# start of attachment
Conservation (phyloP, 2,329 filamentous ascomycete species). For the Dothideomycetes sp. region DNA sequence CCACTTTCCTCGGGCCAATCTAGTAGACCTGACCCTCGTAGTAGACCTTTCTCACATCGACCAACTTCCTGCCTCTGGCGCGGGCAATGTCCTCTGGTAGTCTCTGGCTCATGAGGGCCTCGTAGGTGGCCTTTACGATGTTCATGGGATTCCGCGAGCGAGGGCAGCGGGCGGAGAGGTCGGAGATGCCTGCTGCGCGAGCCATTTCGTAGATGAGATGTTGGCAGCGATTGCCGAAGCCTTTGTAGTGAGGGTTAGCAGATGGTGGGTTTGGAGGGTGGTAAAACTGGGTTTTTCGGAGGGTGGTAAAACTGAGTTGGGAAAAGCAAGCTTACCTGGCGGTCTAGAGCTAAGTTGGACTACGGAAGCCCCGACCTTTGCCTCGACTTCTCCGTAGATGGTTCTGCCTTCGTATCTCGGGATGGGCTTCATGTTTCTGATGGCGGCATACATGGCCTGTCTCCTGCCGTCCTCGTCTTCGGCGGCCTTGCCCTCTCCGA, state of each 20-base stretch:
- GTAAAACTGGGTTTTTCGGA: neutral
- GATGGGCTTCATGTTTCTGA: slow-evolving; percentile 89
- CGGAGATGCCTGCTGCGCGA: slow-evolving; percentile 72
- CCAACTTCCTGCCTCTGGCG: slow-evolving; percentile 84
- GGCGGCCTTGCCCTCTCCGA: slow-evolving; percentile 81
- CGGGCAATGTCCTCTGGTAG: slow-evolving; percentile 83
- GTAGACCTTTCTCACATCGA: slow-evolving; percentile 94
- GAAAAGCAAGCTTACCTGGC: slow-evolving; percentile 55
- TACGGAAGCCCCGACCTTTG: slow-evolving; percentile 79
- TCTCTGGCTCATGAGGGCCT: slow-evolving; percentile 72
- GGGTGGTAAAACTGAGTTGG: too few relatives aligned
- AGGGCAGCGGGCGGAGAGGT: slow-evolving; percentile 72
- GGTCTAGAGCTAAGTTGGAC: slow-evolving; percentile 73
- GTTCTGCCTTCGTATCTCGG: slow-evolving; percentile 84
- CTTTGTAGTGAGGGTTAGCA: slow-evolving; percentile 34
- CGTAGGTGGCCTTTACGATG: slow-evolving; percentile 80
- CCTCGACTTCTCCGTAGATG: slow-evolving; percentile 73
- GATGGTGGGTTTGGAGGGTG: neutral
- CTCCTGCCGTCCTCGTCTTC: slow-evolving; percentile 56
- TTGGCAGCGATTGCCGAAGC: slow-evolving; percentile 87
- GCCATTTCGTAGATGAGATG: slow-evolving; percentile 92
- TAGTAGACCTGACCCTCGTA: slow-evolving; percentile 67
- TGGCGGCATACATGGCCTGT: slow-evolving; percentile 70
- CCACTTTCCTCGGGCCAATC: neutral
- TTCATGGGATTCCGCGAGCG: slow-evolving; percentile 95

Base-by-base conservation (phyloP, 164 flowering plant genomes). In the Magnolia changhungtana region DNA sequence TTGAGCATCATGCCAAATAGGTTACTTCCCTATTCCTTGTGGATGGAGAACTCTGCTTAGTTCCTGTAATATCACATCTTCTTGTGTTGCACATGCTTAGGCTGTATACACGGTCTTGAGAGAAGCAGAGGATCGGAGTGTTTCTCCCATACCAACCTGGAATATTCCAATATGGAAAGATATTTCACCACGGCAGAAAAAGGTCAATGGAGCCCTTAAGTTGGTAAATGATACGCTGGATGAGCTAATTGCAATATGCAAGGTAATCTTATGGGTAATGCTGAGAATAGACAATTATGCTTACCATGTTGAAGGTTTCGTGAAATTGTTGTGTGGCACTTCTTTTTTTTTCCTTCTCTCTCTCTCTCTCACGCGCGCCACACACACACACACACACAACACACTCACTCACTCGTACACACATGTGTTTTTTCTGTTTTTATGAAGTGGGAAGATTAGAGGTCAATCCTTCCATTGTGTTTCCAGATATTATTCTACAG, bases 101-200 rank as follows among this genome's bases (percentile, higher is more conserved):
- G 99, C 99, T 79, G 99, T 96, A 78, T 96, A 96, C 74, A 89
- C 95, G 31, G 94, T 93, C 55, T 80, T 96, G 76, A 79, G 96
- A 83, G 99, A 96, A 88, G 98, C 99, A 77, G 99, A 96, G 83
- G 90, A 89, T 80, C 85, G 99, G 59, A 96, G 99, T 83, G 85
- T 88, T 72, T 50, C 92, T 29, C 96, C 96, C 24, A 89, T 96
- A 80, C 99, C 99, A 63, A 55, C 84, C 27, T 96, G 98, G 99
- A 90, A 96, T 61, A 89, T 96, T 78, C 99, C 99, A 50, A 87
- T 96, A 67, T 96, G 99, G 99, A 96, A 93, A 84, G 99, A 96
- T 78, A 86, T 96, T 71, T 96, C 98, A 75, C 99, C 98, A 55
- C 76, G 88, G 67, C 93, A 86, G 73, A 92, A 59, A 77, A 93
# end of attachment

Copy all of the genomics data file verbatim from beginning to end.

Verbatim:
Conservation (phyloP, 2,329 filamentous ascomycete species). For the Dothideomycetes sp. region DNA sequence CCACTTTCCTCGGGCCAATCTAGTAGACCTGACCCTCGTAGTAGACCTTTCTCACATCGACCAACTTCCTGCCTCTGGCGCGGGCAATGTCCTCTGGTAGTCTCTGGCTCATGAGGGCCTCGTAGGTGGCCTTTACGATGTTCATGGGATTCCGCGAGCGAGGGCAGCGGGCGGAGAGGTCGGAGATGCCTGCTGCGCGAGCCATTTCGTAGATGAGATGTTGGCAGCGATTGCCGAAGCCTTTGTAGTGAGGGTTAGCAGATGGTGGGTTTGGAGGGTGGTAAAACTGGGTTTTTCGGAGGGTGGTAAAACTGAGTTGGGAAAAGCAAGCTTACCTGGCGGTCTAGAGCTAAGTTGGACTACGGAAGCCCCGACCTTTGCCTCGACTTCTCCGTAGATGGTTCTGCCTTCGTATCTCGGGATGGGCTTCATGTTTCTGATGGCGGCATACATGGCCTGTCTCCTGCCGTCCTCGTCTTCGGCGGCCTTGCCCTCTCCGA, state of each 20-base stretch:
- GTAAAACTGGGTTTTTCGGA: neutral
- GATGGGCTTCATGTTTCTGA: slow-evolving; percentile 89
- CGGAGATGCCTGCTGCGCGA: slow-evolving; percentile 72
- CCAACTTCCTGCCTCTGGCG: slow-evolving; percentile 84
- GGCGGCCTTGCCCTCTCCGA: slow-evolving; percentile 81
- CGGGCAATGTCCTCTGGTAG: slow-evolving; percentile 83
- GTAGACCTTTCTCACATCGA: slow-evolving; percentile 94
- GAAAAGCAAGCTTACCTGGC: slow-evolving; percentile 55
- TACGGAAGCCCCGACCTTTG: slow-evolving; percentile 79
- TCTCTGGCTCATGAGGGCCT: slow-evolving; percentile 72
- GGGTGGTAAAACTGAGTTGG: too few relatives aligned
- AGGGCAGCGGGCGGAGAGGT: slow-evolving; percentile 72
- GGTCTAGAGCTAAGTTGGAC: slow-evolving; percentile 73
- GTTCTGCCTTCGTATCTCGG: slow-evolving; percentile 84
- CTTTGTAGTGAGGGTTAGCA: slow-evolving; percentile 34
- CGTAGGTGGCCTTTACGATG: slow-evolving; percentile 80
- CCTCGACTTCTCCGTAGATG: slow-evolving; percentile 73
- GATGGTGGGTTTGGAGGGTG: neutral
- CTCCTGCCGTCCTCGTCTTC: slow-evolving; percentile 56
- TTGGCAGCGATTGCCGAAGC: slow-evolving; percentile 87
- GCCATTTCGTAGATGAGATG: slow-evolving; percentile 92
- TAGTAGACCTGACCCTCGTA: slow-evolving; percentile 67
- TGGCGGCATACATGGCCTGT: slow-evolving; percentile 70
- CCACTTTCCTCGGGCCAATC: neutral
- TTCATGGGATTCCGCGAGCG: slow-evolving; percentile 95

Base-by-base conservation (phyloP, 164 flowering plant genomes). In the Magnolia changhungtana region DNA sequence TTGAGCATCATGCCAAATAGGTTACTTCCCTATTCCTTGTGGATGGAGAACTCTGCTTAGTTCCTGTAATATCACATCTTCTTGTGTTGCACATGCTTAGGCTGTATACACGGTCTTGAGAGAAGCAGAGGATCGGAGTGTTTCTCCCATACCAACCTGGAATATTCCAATATGGAAAGATATTTCACCACGGCAGAAAAAGGTCAATGGAGCCCTTAAGTTGGTAAATGATACGCTGGATGAGCTAATTGCAATATGCAAGGTAATCTTATGGGTAATGCTGAGAATAGACAATTATGCTTACCATGTTGAAGGTTTCGTGAAATTGTTGTGTGGCACTTCTTTTTTTTTCCTTCTCTCTCTCTCTCTCACGCGCGCCACACACACACACACACACAACACACTCACTCACTCGTACACACATGTGTTTTTTCTGTTTTTATGAAGTGGGAAGATTAGAGGTCAATCCTTCCATTGTGTTTCCAGATATTATTCTACAG, bases 101-200 rank as follows among this genome's bases (percentile, higher is more conserved):
- G 99, C 99, T 79, G 99, T 96, A 78, T 96, A 96, C 74, A 89
- C 95, G 31, G 94, T 93, C 55, T 80, T 96, G 76, A 79, G 96
- A 83, G 99, A 96, A 88, G 98, C 99, A 77, G 99, A 96, G 83
- G 90, A 89, T 80, C 85, G 99, G 59, A 96, G 99, T 83, G 85
- T 88, T 72, T 50, C 92, T 29, C 96, C 96, C 24, A 89, T 96
- A 80, C 99, C 99, A 63, A 55, C 84, C 27, T 96, G 98, G 99
- A 90, A 96, T 61, A 89, T 96, T 78, C 99, C 99, A 50, A 87
- T 96, A 67, T 96, G 99, G 99, A 96, A 93, A 84, G 99, A 96
- T 78, A 86, T 96, T 71, T 96, C 98, A 75, C 99, C 98, A 55
- C 76, G 88, G 67, C 93, A 86, G 73, A 92, A 59, A 77, A 93